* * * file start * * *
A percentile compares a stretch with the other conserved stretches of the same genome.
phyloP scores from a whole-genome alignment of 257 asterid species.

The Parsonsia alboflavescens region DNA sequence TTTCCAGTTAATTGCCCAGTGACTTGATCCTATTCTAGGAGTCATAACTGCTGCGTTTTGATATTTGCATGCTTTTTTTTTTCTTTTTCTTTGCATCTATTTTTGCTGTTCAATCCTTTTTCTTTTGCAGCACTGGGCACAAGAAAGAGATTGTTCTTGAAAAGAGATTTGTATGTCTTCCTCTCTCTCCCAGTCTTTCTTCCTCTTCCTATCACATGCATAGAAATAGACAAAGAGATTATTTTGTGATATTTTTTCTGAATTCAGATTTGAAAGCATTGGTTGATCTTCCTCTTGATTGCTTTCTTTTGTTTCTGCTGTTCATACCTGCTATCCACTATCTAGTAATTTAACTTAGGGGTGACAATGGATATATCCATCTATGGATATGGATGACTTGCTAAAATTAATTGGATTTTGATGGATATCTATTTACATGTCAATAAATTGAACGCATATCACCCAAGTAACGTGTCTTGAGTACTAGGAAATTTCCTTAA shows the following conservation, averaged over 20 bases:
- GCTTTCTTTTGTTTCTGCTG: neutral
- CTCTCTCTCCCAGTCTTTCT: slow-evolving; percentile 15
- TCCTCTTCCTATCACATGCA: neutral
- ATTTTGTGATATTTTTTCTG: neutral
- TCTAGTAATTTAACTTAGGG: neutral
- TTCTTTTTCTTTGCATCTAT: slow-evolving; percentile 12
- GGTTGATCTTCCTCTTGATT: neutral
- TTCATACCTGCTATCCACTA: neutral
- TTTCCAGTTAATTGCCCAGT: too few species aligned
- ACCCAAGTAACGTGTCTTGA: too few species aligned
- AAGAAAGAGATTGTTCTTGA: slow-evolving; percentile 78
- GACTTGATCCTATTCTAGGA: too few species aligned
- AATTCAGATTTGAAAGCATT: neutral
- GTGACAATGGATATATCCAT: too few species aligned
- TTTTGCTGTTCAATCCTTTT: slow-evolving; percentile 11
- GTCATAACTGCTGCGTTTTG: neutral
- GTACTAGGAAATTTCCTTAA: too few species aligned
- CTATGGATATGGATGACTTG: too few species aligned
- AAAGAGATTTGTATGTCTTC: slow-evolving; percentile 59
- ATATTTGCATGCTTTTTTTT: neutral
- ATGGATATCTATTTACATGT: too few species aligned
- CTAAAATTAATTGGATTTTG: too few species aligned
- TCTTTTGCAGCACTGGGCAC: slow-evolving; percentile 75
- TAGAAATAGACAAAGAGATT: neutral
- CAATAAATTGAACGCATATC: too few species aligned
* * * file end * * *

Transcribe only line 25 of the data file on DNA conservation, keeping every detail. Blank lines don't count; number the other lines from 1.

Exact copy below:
- CTAAAATTAATTGGATTTTG: too few species aligned